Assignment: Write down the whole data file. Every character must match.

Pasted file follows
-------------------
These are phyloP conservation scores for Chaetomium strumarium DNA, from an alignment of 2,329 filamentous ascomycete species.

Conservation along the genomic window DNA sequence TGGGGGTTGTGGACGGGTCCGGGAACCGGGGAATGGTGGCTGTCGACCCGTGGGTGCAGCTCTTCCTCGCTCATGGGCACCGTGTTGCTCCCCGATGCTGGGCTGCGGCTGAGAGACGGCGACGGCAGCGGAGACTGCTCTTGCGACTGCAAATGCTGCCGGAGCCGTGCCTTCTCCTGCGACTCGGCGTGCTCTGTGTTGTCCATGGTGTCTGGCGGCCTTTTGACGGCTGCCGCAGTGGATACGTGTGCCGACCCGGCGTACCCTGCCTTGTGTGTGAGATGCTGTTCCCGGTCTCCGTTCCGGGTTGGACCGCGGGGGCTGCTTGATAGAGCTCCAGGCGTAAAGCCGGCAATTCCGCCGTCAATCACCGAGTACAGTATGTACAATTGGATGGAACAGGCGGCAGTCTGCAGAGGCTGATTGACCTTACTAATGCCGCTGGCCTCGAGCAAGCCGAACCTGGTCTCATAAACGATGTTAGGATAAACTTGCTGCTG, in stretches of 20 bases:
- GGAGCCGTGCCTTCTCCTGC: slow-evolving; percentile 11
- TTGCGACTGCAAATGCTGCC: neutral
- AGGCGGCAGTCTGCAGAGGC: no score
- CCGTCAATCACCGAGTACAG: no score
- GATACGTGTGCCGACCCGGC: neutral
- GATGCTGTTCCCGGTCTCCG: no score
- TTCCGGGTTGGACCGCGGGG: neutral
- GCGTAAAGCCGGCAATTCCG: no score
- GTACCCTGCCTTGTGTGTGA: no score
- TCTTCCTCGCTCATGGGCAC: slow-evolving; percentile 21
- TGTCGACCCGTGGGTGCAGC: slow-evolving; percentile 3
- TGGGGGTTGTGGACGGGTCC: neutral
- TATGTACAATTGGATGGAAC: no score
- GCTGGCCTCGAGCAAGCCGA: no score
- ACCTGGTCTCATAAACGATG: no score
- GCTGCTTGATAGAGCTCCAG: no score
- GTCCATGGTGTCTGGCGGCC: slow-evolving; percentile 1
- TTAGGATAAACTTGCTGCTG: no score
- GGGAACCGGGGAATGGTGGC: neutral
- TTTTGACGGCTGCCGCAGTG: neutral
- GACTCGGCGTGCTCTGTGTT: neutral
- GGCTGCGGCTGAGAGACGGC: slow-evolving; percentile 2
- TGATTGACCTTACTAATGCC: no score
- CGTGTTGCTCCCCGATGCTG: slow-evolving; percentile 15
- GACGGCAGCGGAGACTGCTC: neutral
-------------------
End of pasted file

These are phyloP conservation scores for Chaetomium strumarium DNA, from an alignment of 2,329 filamentous ascomycete species.

Conservation along the genomic window DNA sequence TGGGGGTTGTGGACGGGTCCGGGAACCGGGGAATGGTGGCTGTCGACCCGTGGGTGCAGCTCTTCCTCGCTCATGGGCACCGTGTTGCTCCCCGATGCTGGGCTGCGGCTGAGAGACGGCGACGGCAGCGGAGACTGCTCTTGCGACTGCAAATGCTGCCGGAGCCGTGCCTTCTCCTGCGACTCGGCGTGCTCTGTGTTGTCCATGGTGTCTGGCGGCCTTTTGACGGCTGCCGCAGTGGATACGTGTGCCGACCCGGCGTACCCTGCCTTGTGTGTGAGATGCTGTTCCCGGTCTCCGTTCCGGGTTGGACCGCGGGGGCTGCTTGATAGAGCTCCAGGCGTAAAGCCGGCAATTCCGCCGTCAATCACCGAGTACAGTATGTACAATTGGATGGAACAGGCGGCAGTCTGCAGAGGCTGATTGACCTTACTAATGCCGCTGGCCTCGAGCAAGCCGAACCTGGTCTCATAAACGATGTTAGGATAAACTTGCTGCTG, in stretches of 20 bases:
- GGAGCCGTGCCTTCTCCTGC: slow-evolving; percentile 11
- TTGCGACTGCAAATGCTGCC: neutral
- AGGCGGCAGTCTGCAGAGGC: no score
- CCGTCAATCACCGAGTACAG: no score
- GATACGTGTGCCGACCCGGC: neutral
- GATGCTGTTCCCGGTCTCCG: no score
- TTCCGGGTTGGACCGCGGGG: neutral
- GCGTAAAGCCGGCAATTCCG: no score
- GTACCCTGCCTTGTGTGTGA: no score
- TCTTCCTCGCTCATGGGCAC: slow-evolving; percentile 21
- TGTCGACCCGTGGGTGCAGC: slow-evolving; percentile 3
- TGGGGGTTGTGGACGGGTCC: neutral
- TATGTACAATTGGATGGAAC: no score
- GCTGGCCTCGAGCAAGCCGA: no score
- ACCTGGTCTCATAAACGATG: no score
- GCTGCTTGATAGAGCTCCAG: no score
- GTCCATGGTGTCTGGCGGCC: slow-evolving; percentile 1
- TTAGGATAAACTTGCTGCTG: no score
- GGGAACCGGGGAATGGTGGC: neutral
- TTTTGACGGCTGCCGCAGTG: neutral
- GACTCGGCGTGCTCTGTGTT: neutral
- GGCTGCGGCTGAGAGACGGC: slow-evolving; percentile 2
- TGATTGACCTTACTAATGCC: no score
- CGTGTTGCTCCCCGATGCTG: slow-evolving; percentile 15
- GACGGCAGCGGAGACTGCTC: neutral